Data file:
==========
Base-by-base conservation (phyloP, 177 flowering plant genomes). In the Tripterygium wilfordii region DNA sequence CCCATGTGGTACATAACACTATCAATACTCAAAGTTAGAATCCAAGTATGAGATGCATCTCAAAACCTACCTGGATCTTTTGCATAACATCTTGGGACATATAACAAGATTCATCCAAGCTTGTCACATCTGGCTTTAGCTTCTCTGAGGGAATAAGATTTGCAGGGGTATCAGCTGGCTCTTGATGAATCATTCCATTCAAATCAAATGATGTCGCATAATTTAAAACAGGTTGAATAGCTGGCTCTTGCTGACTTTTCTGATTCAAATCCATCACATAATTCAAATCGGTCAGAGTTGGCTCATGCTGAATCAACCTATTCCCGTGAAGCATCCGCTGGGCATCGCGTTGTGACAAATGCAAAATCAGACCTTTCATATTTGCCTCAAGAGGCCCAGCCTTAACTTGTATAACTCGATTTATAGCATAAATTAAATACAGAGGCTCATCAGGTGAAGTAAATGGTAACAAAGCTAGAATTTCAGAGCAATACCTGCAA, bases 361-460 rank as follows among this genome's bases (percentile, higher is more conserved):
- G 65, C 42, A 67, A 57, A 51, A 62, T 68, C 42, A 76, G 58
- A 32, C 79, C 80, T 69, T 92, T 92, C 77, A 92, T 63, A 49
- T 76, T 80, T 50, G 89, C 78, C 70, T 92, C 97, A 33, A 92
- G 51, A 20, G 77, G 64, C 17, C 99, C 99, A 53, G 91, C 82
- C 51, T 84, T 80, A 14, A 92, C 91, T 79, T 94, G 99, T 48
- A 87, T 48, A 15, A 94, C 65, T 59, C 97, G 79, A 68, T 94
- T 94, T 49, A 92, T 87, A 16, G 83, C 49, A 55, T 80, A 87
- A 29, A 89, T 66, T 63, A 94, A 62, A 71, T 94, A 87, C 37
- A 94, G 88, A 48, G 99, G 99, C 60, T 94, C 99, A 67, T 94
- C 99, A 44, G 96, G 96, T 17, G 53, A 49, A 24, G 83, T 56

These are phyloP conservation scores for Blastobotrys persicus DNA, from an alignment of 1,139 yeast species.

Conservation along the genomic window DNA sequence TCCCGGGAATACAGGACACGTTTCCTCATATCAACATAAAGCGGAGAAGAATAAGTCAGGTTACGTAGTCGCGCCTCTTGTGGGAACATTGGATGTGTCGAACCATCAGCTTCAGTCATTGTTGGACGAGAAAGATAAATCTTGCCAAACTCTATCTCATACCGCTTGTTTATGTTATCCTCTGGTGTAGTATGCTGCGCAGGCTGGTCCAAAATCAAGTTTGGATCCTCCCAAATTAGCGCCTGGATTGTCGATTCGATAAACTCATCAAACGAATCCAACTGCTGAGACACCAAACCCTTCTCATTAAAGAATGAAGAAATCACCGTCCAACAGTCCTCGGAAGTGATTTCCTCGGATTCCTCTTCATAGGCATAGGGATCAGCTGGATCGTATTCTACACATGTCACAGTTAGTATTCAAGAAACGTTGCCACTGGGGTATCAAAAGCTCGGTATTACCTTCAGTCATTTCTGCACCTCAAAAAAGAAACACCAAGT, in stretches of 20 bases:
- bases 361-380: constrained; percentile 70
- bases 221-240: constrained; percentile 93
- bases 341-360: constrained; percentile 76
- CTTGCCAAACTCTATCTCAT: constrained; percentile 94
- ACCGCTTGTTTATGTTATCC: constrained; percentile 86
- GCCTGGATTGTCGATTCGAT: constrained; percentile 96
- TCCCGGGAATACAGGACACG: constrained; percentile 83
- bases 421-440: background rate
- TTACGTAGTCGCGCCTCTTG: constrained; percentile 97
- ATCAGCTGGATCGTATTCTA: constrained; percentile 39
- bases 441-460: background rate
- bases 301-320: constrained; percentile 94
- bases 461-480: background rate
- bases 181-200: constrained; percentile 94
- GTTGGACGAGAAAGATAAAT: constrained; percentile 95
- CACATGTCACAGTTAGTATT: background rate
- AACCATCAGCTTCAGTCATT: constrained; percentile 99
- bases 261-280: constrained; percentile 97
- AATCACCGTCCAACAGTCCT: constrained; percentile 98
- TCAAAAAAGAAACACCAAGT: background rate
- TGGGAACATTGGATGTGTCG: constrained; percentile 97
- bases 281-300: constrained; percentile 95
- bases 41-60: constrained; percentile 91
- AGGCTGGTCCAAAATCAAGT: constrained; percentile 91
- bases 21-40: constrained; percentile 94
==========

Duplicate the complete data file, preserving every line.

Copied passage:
Base-by-base conservation (phyloP, 177 flowering plant genomes). In the Tripterygium wilfordii region DNA sequence CCCATGTGGTACATAACACTATCAATACTCAAAGTTAGAATCCAAGTATGAGATGCATCTCAAAACCTACCTGGATCTTTTGCATAACATCTTGGGACATATAACAAGATTCATCCAAGCTTGTCACATCTGGCTTTAGCTTCTCTGAGGGAATAAGATTTGCAGGGGTATCAGCTGGCTCTTGATGAATCATTCCATTCAAATCAAATGATGTCGCATAATTTAAAACAGGTTGAATAGCTGGCTCTTGCTGACTTTTCTGATTCAAATCCATCACATAATTCAAATCGGTCAGAGTTGGCTCATGCTGAATCAACCTATTCCCGTGAAGCATCCGCTGGGCATCGCGTTGTGACAAATGCAAAATCAGACCTTTCATATTTGCCTCAAGAGGCCCAGCCTTAACTTGTATAACTCGATTTATAGCATAAATTAAATACAGAGGCTCATCAGGTGAAGTAAATGGTAACAAAGCTAGAATTTCAGAGCAATACCTGCAA, bases 361-460 rank as follows among this genome's bases (percentile, higher is more conserved):
- G 65, C 42, A 67, A 57, A 51, A 62, T 68, C 42, A 76, G 58
- A 32, C 79, C 80, T 69, T 92, T 92, C 77, A 92, T 63, A 49
- T 76, T 80, T 50, G 89, C 78, C 70, T 92, C 97, A 33, A 92
- G 51, A 20, G 77, G 64, C 17, C 99, C 99, A 53, G 91, C 82
- C 51, T 84, T 80, A 14, A 92, C 91, T 79, T 94, G 99, T 48
- A 87, T 48, A 15, A 94, C 65, T 59, C 97, G 79, A 68, T 94
- T 94, T 49, A 92, T 87, A 16, G 83, C 49, A 55, T 80, A 87
- A 29, A 89, T 66, T 63, A 94, A 62, A 71, T 94, A 87, C 37
- A 94, G 88, A 48, G 99, G 99, C 60, T 94, C 99, A 67, T 94
- C 99, A 44, G 96, G 96, T 17, G 53, A 49, A 24, G 83, T 56

These are phyloP conservation scores for Blastobotrys persicus DNA, from an alignment of 1,139 yeast species.

Conservation along the genomic window DNA sequence TCCCGGGAATACAGGACACGTTTCCTCATATCAACATAAAGCGGAGAAGAATAAGTCAGGTTACGTAGTCGCGCCTCTTGTGGGAACATTGGATGTGTCGAACCATCAGCTTCAGTCATTGTTGGACGAGAAAGATAAATCTTGCCAAACTCTATCTCATACCGCTTGTTTATGTTATCCTCTGGTGTAGTATGCTGCGCAGGCTGGTCCAAAATCAAGTTTGGATCCTCCCAAATTAGCGCCTGGATTGTCGATTCGATAAACTCATCAAACGAATCCAACTGCTGAGACACCAAACCCTTCTCATTAAAGAATGAAGAAATCACCGTCCAACAGTCCTCGGAAGTGATTTCCTCGGATTCCTCTTCATAGGCATAGGGATCAGCTGGATCGTATTCTACACATGTCACAGTTAGTATTCAAGAAACGTTGCCACTGGGGTATCAAAAGCTCGGTATTACCTTCAGTCATTTCTGCACCTCAAAAAAGAAACACCAAGT, in stretches of 20 bases:
- bases 361-380: constrained; percentile 70
- bases 221-240: constrained; percentile 93
- bases 341-360: constrained; percentile 76
- CTTGCCAAACTCTATCTCAT: constrained; percentile 94
- ACCGCTTGTTTATGTTATCC: constrained; percentile 86
- GCCTGGATTGTCGATTCGAT: constrained; percentile 96
- TCCCGGGAATACAGGACACG: constrained; percentile 83
- bases 421-440: background rate
- TTACGTAGTCGCGCCTCTTG: constrained; percentile 97
- ATCAGCTGGATCGTATTCTA: constrained; percentile 39
- bases 441-460: background rate
- bases 301-320: constrained; percentile 94
- bases 461-480: background rate
- bases 181-200: constrained; percentile 94
- GTTGGACGAGAAAGATAAAT: constrained; percentile 95
- CACATGTCACAGTTAGTATT: background rate
- AACCATCAGCTTCAGTCATT: constrained; percentile 99
- bases 261-280: constrained; percentile 97
- AATCACCGTCCAACAGTCCT: constrained; percentile 98
- TCAAAAAAGAAACACCAAGT: background rate
- TGGGAACATTGGATGTGTCG: constrained; percentile 97
- bases 281-300: constrained; percentile 95
- bases 41-60: constrained; percentile 91
- AGGCTGGTCCAAAATCAAGT: constrained; percentile 91
- bases 21-40: constrained; percentile 94